February 4, 2011 - Field Notes
Noteworthy News from the Division of Fish, Wildlife and Marine Resources
Approximately 60,000 day-old chicks are
hatched and distributed to cooperators in the
Day-old Pheasant Chick Program.
~Photo by NYSDEC~
- Accepting Applications for Pheasant Cooperative Program.
The DEC is once again accepting applications for its cooperative Day-Old Pheasant Chick Program to enhance opportunities for pheasant hunting in New York State. The program provides pheasant hunting opportunities through a partnership amongst DEC, sportsmen and sportswomen, 4-H youth, and landowners who are interested in rearing and releasing pheasants. In 2010, DEC distributed 51,267 day-old pheasant chicks to qualified 4-H and sportsmen applicants. Those interested in the program can contact their nearest DEC regional office for applications and additional information. Applications must be filed with a DEC regional wildlife manager by March 15, 2011. Contact information for our regional offices can be found at the bottom of the DEC press release. The Cooperator Guide (PDF) (465kb) is also available to review online for those that are interested in this program.
- Explore New York's Marine Life on the Web!
On the DEC website you can explore a variety of New York's marine life without getting your feet wet! Find facts and information on New York's marine fish, crabs, lobsters, mussels, clams, sea turtles, whales, and more. Place a bookmark on the Marine Life webpage to come back and check for other sea creatures that will be added on our website periodically.
- Commercial Fishery Trip Limit Changes.
Effective, February 5, 2011, the horseshoe crab commercial fishery opens with a 30 crab per day limit. View additional commercial fishing limits online. For questions or concerns, contact the Bureau of Marine Resources at 631-444-5621 or send an e-mail.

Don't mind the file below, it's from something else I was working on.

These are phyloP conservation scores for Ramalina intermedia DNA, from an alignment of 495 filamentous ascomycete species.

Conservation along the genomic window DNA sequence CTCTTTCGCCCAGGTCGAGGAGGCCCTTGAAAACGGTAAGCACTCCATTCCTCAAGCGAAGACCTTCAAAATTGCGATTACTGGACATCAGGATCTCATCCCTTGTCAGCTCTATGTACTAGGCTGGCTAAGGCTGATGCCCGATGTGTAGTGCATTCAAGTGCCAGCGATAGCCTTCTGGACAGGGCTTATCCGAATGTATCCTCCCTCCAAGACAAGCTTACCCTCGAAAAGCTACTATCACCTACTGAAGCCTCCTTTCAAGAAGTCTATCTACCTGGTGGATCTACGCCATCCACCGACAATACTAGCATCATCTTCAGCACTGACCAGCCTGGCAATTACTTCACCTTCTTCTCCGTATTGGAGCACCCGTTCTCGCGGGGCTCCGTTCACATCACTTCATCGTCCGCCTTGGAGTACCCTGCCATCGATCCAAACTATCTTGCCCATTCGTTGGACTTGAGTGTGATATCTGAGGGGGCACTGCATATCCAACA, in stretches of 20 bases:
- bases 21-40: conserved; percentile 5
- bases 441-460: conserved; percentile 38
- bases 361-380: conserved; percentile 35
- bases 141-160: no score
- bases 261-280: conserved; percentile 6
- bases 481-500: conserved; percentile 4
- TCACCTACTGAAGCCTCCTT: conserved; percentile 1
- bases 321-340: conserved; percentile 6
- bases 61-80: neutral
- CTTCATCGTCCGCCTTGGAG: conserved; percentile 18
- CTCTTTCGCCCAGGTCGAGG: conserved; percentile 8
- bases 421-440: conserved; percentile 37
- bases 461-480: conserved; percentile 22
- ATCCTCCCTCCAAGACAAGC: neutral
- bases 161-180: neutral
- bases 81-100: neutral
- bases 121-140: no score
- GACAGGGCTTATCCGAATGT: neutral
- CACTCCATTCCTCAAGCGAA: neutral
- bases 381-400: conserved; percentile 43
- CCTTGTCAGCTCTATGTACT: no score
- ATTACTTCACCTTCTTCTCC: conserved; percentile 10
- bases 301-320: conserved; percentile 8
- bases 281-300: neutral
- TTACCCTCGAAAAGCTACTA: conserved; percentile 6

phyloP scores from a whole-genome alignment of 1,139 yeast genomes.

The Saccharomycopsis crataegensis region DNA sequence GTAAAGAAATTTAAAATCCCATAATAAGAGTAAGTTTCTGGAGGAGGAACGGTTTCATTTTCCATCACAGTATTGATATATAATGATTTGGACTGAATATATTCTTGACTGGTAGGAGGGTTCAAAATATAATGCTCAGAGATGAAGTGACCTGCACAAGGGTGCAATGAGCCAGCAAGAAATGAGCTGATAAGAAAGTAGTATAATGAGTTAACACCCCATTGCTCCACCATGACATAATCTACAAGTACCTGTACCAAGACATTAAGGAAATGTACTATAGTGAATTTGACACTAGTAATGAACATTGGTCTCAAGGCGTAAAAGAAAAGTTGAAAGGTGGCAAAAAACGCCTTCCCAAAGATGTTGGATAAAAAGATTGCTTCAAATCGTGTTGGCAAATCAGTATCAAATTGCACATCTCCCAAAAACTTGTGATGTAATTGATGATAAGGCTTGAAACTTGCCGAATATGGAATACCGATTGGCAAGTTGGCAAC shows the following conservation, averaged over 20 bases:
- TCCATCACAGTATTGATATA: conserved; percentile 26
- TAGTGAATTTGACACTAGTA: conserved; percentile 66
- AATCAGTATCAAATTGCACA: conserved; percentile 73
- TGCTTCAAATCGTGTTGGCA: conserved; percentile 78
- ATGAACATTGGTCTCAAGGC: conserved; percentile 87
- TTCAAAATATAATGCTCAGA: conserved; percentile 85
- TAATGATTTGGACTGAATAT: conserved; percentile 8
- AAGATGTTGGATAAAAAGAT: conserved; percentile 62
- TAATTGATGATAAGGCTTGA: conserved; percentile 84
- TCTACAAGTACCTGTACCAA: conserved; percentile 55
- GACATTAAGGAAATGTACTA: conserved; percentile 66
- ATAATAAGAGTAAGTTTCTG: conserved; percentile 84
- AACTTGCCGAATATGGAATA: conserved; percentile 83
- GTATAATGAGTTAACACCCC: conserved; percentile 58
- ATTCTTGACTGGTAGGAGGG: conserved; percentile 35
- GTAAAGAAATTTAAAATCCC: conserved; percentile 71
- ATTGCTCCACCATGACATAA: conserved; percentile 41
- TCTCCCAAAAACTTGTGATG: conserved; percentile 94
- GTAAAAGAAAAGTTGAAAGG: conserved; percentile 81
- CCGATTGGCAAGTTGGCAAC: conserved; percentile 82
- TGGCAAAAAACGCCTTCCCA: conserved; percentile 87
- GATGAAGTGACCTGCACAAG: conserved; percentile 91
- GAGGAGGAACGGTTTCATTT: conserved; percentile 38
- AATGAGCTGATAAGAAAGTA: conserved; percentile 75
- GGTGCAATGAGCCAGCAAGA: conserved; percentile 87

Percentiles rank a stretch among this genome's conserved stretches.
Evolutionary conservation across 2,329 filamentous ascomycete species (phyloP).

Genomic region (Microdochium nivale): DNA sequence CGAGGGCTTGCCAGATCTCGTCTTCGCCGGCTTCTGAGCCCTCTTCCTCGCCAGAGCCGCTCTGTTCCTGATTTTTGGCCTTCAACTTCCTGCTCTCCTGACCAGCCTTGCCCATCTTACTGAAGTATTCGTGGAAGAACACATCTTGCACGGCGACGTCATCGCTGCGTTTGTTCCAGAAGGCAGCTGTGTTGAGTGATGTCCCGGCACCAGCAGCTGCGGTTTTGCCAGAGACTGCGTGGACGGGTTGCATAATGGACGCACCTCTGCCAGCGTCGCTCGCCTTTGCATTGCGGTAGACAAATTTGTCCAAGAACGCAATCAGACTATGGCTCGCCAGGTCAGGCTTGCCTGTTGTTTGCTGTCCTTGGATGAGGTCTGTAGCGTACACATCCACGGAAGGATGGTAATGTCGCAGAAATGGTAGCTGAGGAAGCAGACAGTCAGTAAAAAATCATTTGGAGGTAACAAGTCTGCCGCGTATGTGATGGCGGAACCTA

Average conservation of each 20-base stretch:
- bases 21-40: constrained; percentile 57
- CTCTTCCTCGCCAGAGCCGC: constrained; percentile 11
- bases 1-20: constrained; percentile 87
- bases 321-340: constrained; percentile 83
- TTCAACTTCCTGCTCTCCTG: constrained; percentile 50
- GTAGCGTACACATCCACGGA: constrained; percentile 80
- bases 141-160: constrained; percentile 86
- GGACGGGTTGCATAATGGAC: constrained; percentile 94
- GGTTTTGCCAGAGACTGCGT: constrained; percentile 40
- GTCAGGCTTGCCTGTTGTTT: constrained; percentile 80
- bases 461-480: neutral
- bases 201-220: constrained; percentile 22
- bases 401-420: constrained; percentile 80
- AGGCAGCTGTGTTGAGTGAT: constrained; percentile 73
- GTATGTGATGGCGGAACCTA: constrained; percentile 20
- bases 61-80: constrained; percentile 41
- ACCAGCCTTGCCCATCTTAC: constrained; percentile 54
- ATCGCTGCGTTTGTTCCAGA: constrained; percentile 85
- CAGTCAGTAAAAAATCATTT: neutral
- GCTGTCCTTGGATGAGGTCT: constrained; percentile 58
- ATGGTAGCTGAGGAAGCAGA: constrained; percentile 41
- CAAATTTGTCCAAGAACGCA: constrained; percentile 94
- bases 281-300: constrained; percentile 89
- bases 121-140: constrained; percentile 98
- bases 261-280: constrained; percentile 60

- 2011 Commercial Fishery Quota Allocations Available Online.
The 2011 commercial quota allocations for black sea bass, bluefish, scup and summer flounder are now available online. For each species, the total quota provided to New York State by the National Marine Fisheries Service is divided into periods and trip limit distributions throughout the year to provide the maximum benefit to New York's fishery and to minimize the likelihood of a fishery closure. To review these quota distribution plans, visit the Commercial Fishing webpage.
-- February 08, 2011 --
- Marine Resources Advisory Council Meeting.
The next Marine Resources Advisory Council (MRAC) meeting will be held at DEC's Bureau of Marine Resources headquarters in East Setauket, Long Island (view directions) at 2:00 PM on February 8, 2011. MRAC was established in 1987 to advise DEC on marine resources issues, such as commercial and recreational fishing, proposed regulations and the protection and utilization of New York's valuable marine resources. For more information on MRAC and to review the agenda as it becomes available, visit the Marine Resources Advisory Councils and Boards webpage.
~Cover image by John Bulmer ~
Outdoor Enthusiasts Take Note!
You won't want to miss the February issue of the Conservationist magazine. Readers will be able to follow along on a New Year's Day bird count, crack a hermit's secret code, enjoy a humorous take on whether or not it's a good idea to take your spouse along on your outdoor adventures, explore winter sports for people of all abilities, and much more. Check it out online at TheConservationist.org!
Hunting Season Reminders
-- February 10, 2011 --
- Special Late Canada Goose Season Opens for Area of Central Long Island.
The special late Canada goose hunting season is open to hunters in areas of Central Long Island from February 10 through February 15, 2011. For specific details on the hunting area, bag limit, shooting hours, and license information, review the special late Canada goose hunting information on the 2010-11 Canada Goose Hunting Seasons webpage.
Did You Know...?
The porcupine usually carries its quills
flat against its body, and raises them
~Photo by Jim Peaco; courtesy
of National Park Service ~
The porcupine's armor of around 30,000 barbed quills will cause immense pain to potential predators that are impaled; yet, a recipient of these spears can often walk away without ever getting infected. This is because the porcupine's quills are coated with antibiotics and have no poison or irritants, leaving the predator alive and enlightened to stay away from this spiny animal in the future.